Fourth largest economy in Europe falters

Morgan Taylor
We have all been aware of the problems of Greece, Spain, Ireland and Portugal; but how did Italy pop into the picture?   It is the fourth largest economy in Europe and has among the highest standard of living in the world.   Yet the telltale signs of a potential financial crisis have been in place for a number of years.

Presently Italy has a debt to GDP ratio of 120%, the highest in Europe.  However, the country has been able to handle such a high debt as its economy was relatively stable and so were revenues to the government.  That is until 2009.  At that point the government began to run high budget deficits and unemployment sky-rocketed.

In a recent article in the American Thinker Steve McCann proposed a new economic index which he referred to as the Insolvency Index as an indicator of a nations potential default status:

When high [budget] deficits are coupled with a dramatic increase in unemployment for more than two or three years in a row, that country has embarked on a dangerous road that will lead to insolvency if not addressed quickly.

If a nation wishes to maintain its solvency and continue to expand its economy, it should not experience [budget deficits] higher than 3% of its GDP and, in today's quasi-welfare societies, an unemployment rate above 6 to 7%.  On an aggregate basis a combination of these factors should always remain below 10.  The higher the index above 10 the greater the problems that country is experiencing and viable solutions to solve these dilemmas will be increasingly difficult to enact.

Where does Italy stand on that basis:  in 2009:  13.5;   2010:  13.5;   2011(to date):  16.0.   The problem Italy now faces is how to re-finance part of its debt coming due without paying exorbitant interest rates while running large deficits, and how to get those deficits under control.  The Italian Parliament has passed new austerity measures but are they enough to solve the problem?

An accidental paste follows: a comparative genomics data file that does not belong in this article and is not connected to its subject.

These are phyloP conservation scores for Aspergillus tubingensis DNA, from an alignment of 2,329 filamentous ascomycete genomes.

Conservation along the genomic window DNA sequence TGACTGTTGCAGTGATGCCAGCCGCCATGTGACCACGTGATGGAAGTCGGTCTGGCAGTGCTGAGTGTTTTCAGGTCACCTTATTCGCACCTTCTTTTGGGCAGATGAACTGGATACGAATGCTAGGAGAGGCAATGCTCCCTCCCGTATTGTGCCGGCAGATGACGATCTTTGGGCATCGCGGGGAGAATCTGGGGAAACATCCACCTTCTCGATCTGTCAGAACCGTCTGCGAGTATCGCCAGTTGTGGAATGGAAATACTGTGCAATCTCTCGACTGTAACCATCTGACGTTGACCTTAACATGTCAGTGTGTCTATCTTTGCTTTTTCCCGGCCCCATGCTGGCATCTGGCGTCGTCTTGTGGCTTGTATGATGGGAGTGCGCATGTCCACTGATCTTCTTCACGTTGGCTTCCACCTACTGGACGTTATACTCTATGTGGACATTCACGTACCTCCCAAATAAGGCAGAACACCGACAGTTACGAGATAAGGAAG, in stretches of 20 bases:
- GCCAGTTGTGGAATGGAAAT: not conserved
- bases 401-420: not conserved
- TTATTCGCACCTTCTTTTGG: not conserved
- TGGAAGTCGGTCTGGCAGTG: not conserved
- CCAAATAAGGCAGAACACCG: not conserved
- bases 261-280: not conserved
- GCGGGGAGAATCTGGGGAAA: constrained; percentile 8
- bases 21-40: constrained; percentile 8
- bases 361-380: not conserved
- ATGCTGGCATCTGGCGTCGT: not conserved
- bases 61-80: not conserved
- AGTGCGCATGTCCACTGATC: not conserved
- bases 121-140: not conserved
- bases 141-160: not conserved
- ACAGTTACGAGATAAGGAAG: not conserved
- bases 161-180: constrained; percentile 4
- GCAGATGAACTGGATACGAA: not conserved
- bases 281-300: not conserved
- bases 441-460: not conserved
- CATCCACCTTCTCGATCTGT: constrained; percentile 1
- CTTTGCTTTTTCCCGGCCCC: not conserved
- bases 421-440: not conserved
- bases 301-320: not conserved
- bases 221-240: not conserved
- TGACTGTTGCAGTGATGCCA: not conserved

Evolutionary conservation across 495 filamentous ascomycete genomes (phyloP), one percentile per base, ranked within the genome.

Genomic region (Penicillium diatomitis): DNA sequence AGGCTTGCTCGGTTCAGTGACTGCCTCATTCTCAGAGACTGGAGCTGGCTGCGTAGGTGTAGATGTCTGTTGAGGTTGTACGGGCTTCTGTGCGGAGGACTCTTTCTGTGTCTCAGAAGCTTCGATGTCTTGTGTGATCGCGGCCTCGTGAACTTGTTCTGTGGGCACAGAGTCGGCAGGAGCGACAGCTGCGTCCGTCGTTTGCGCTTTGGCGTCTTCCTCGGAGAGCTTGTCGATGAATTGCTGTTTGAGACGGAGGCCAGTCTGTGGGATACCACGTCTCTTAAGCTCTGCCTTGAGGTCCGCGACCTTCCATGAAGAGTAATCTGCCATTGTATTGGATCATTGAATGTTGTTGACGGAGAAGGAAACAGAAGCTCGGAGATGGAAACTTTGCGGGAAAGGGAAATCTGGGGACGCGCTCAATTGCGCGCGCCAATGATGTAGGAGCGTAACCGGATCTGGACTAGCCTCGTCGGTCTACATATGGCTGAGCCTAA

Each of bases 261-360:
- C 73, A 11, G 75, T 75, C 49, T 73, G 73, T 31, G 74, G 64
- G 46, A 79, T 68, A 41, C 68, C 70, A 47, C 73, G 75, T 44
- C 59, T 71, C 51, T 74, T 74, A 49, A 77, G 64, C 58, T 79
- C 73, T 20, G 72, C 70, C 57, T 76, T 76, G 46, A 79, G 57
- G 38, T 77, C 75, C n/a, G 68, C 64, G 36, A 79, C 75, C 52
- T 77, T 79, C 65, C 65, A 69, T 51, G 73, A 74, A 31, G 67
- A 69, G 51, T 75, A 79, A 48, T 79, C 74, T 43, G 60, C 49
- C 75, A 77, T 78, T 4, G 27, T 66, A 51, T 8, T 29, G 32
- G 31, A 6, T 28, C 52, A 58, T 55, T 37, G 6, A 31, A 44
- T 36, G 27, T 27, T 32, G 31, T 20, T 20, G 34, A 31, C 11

While Italy is not in the same boat with Greece (its insolvency index is:  2009:   24.8;   2101:  20.2;   2011:  24.3) the massive size of the Italian economy and the amount of euros needed to help that country would demolish the reserves of the Euro Zone and cause a potentially catastrophic financial crisis.

By the way the insolvency index for the United States under Barack Obama:  2009:  19.1;   2010:  18.5;   2011:  20.7).  The highest since the Great Depression.

We have all been aware of the problems of Greece, Spain, Ireland and Portugal; but how did Italy pop into the picture?   It is the fourth largest economy in Europe and has among the highest standard of living in the world.   Yet the telltale signs of a potential financial crisis have been in place for a number of years.

Presently Italy has a debt to GDP ratio of 120%, the highest in Europe.  However, the country has been able to handle such a high debt as its economy was relatively stable and so were revenues to the government.  That is until 2009.  At that point the government began to run high budget deficits and unemployment sky-rocketed.

In a recent article in the American Thinker Steve McCann proposed a new economic index which he referred to as the Insolvency Index as an indicator of a nations potential default status:

When high [budget] deficits are coupled with a dramatic increase in unemployment for more than two or three years in a row, that country has embarked on a dangerous road that will lead to insolvency if not addressed quickly.

If a nation wishes to maintain its solvency and continue to expand its economy, it should not experience [budget deficits] higher than 3% of its GDP and, in today's quasi-welfare societies, an unemployment rate above 6 to 7%.  On an aggregate basis a combination of these factors should always remain below 10.  The higher the index above 10 the greater the problems that country is experiencing and viable solutions to solve these dilemmas will be increasingly difficult to enact.

Where does Italy stand on that basis:  in 2009:  13.5;   2010:  13.5;   2011(to date):  16.0.   The problem Italy now faces is how to re-finance part of its debt coming due without paying exorbitant interest rates while running large deficits, and how to get those deficits under control.  The Italian Parliament has passed new austerity measures but are they enough to solve the problem?

While Italy is not in the same boat with Greece (its insolvency index is:  2009:   24.8;   2101:  20.2;   2011:  24.3) the massive size of the Italian economy and the amount of euros needed to help that country would demolish the reserves of the Euro Zone and cause a potentially catastrophic financial crisis.

By the way the insolvency index for the United States under Barack Obama:  2009:  19.1;   2010:  18.5;   2011:  20.7).  The highest since the Great Depression.